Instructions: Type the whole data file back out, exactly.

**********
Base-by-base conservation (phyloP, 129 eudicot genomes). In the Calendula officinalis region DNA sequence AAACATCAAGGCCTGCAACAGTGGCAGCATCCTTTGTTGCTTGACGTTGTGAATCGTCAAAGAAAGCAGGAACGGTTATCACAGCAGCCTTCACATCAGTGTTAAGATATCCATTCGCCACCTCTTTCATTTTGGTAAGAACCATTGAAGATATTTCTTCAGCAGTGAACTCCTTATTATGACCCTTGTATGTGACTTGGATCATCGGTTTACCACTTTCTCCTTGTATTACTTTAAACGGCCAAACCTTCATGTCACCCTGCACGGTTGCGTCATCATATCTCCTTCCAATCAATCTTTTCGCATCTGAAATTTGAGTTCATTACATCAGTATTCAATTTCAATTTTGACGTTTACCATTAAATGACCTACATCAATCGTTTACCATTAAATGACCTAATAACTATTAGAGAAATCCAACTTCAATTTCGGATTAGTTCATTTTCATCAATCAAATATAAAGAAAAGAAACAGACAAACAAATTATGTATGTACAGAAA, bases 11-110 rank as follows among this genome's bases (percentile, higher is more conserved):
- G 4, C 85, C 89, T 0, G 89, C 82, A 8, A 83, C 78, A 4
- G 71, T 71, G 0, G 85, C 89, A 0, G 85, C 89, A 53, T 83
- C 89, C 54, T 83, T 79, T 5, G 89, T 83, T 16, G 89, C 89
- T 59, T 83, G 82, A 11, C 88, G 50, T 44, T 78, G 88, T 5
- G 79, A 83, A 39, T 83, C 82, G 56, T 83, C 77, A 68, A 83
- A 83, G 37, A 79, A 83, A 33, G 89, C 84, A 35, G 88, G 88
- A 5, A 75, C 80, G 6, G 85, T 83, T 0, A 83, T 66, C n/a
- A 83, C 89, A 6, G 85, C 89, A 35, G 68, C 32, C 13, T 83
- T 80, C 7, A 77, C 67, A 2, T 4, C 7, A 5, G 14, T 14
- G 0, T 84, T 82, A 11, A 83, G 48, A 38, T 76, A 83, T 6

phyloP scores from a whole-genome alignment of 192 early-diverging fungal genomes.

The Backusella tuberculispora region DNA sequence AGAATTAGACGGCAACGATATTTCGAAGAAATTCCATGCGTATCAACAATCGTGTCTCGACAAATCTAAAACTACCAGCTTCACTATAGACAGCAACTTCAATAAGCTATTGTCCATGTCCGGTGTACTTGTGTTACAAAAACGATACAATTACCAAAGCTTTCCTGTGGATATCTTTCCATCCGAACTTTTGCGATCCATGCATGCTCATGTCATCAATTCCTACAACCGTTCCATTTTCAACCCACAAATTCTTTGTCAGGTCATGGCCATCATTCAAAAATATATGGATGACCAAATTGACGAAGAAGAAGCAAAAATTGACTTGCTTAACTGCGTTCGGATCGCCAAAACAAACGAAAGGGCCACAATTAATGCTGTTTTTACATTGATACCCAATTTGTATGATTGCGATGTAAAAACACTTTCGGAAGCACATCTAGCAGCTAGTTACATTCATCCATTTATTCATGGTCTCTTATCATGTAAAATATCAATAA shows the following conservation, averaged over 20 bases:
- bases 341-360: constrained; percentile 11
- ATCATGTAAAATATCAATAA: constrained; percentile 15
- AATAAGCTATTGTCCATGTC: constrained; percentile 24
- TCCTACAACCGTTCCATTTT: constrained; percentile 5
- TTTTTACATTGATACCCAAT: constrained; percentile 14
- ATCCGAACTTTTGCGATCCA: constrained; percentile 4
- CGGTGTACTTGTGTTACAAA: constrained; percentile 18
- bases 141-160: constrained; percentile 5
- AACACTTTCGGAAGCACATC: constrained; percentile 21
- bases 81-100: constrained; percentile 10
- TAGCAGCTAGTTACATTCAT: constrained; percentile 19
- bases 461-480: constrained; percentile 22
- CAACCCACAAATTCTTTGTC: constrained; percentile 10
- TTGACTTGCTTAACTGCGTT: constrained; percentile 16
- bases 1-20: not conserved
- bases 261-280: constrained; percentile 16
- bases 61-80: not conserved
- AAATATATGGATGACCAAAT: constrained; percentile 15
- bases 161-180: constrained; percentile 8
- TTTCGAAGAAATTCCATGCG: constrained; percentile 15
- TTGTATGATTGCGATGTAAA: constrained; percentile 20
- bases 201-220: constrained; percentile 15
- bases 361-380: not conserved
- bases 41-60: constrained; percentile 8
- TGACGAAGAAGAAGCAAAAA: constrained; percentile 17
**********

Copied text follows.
Base-by-base conservation (phyloP, 129 eudicot genomes). In the Calendula officinalis region DNA sequence AAACATCAAGGCCTGCAACAGTGGCAGCATCCTTTGTTGCTTGACGTTGTGAATCGTCAAAGAAAGCAGGAACGGTTATCACAGCAGCCTTCACATCAGTGTTAAGATATCCATTCGCCACCTCTTTCATTTTGGTAAGAACCATTGAAGATATTTCTTCAGCAGTGAACTCCTTATTATGACCCTTGTATGTGACTTGGATCATCGGTTTACCACTTTCTCCTTGTATTACTTTAAACGGCCAAACCTTCATGTCACCCTGCACGGTTGCGTCATCATATCTCCTTCCAATCAATCTTTTCGCATCTGAAATTTGAGTTCATTACATCAGTATTCAATTTCAATTTTGACGTTTACCATTAAATGACCTACATCAATCGTTTACCATTAAATGACCTAATAACTATTAGAGAAATCCAACTTCAATTTCGGATTAGTTCATTTTCATCAATCAAATATAAAGAAAAGAAACAGACAAACAAATTATGTATGTACAGAAA, bases 11-110 rank as follows among this genome's bases (percentile, higher is more conserved):
- G 4, C 85, C 89, T 0, G 89, C 82, A 8, A 83, C 78, A 4
- G 71, T 71, G 0, G 85, C 89, A 0, G 85, C 89, A 53, T 83
- C 89, C 54, T 83, T 79, T 5, G 89, T 83, T 16, G 89, C 89
- T 59, T 83, G 82, A 11, C 88, G 50, T 44, T 78, G 88, T 5
- G 79, A 83, A 39, T 83, C 82, G 56, T 83, C 77, A 68, A 83
- A 83, G 37, A 79, A 83, A 33, G 89, C 84, A 35, G 88, G 88
- A 5, A 75, C 80, G 6, G 85, T 83, T 0, A 83, T 66, C n/a
- A 83, C 89, A 6, G 85, C 89, A 35, G 68, C 32, C 13, T 83
- T 80, C 7, A 77, C 67, A 2, T 4, C 7, A 5, G 14, T 14
- G 0, T 84, T 82, A 11, A 83, G 48, A 38, T 76, A 83, T 6

phyloP scores from a whole-genome alignment of 192 early-diverging fungal genomes.

The Backusella tuberculispora region DNA sequence AGAATTAGACGGCAACGATATTTCGAAGAAATTCCATGCGTATCAACAATCGTGTCTCGACAAATCTAAAACTACCAGCTTCACTATAGACAGCAACTTCAATAAGCTATTGTCCATGTCCGGTGTACTTGTGTTACAAAAACGATACAATTACCAAAGCTTTCCTGTGGATATCTTTCCATCCGAACTTTTGCGATCCATGCATGCTCATGTCATCAATTCCTACAACCGTTCCATTTTCAACCCACAAATTCTTTGTCAGGTCATGGCCATCATTCAAAAATATATGGATGACCAAATTGACGAAGAAGAAGCAAAAATTGACTTGCTTAACTGCGTTCGGATCGCCAAAACAAACGAAAGGGCCACAATTAATGCTGTTTTTACATTGATACCCAATTTGTATGATTGCGATGTAAAAACACTTTCGGAAGCACATCTAGCAGCTAGTTACATTCATCCATTTATTCATGGTCTCTTATCATGTAAAATATCAATAA shows the following conservation, averaged over 20 bases:
- bases 341-360: constrained; percentile 11
- ATCATGTAAAATATCAATAA: constrained; percentile 15
- AATAAGCTATTGTCCATGTC: constrained; percentile 24
- TCCTACAACCGTTCCATTTT: constrained; percentile 5
- TTTTTACATTGATACCCAAT: constrained; percentile 14
- ATCCGAACTTTTGCGATCCA: constrained; percentile 4
- CGGTGTACTTGTGTTACAAA: constrained; percentile 18
- bases 141-160: constrained; percentile 5
- AACACTTTCGGAAGCACATC: constrained; percentile 21
- bases 81-100: constrained; percentile 10
- TAGCAGCTAGTTACATTCAT: constrained; percentile 19
- bases 461-480: constrained; percentile 22
- CAACCCACAAATTCTTTGTC: constrained; percentile 10
- TTGACTTGCTTAACTGCGTT: constrained; percentile 16
- bases 1-20: not conserved
- bases 261-280: constrained; percentile 16
- bases 61-80: not conserved
- AAATATATGGATGACCAAAT: constrained; percentile 15
- bases 161-180: constrained; percentile 8
- TTTCGAAGAAATTCCATGCG: constrained; percentile 15
- TTGTATGATTGCGATGTAAA: constrained; percentile 20
- bases 201-220: constrained; percentile 15
- bases 361-380: not conserved
- bases 41-60: constrained; percentile 8
- TGACGAAGAAGAAGCAAAAA: constrained; percentile 17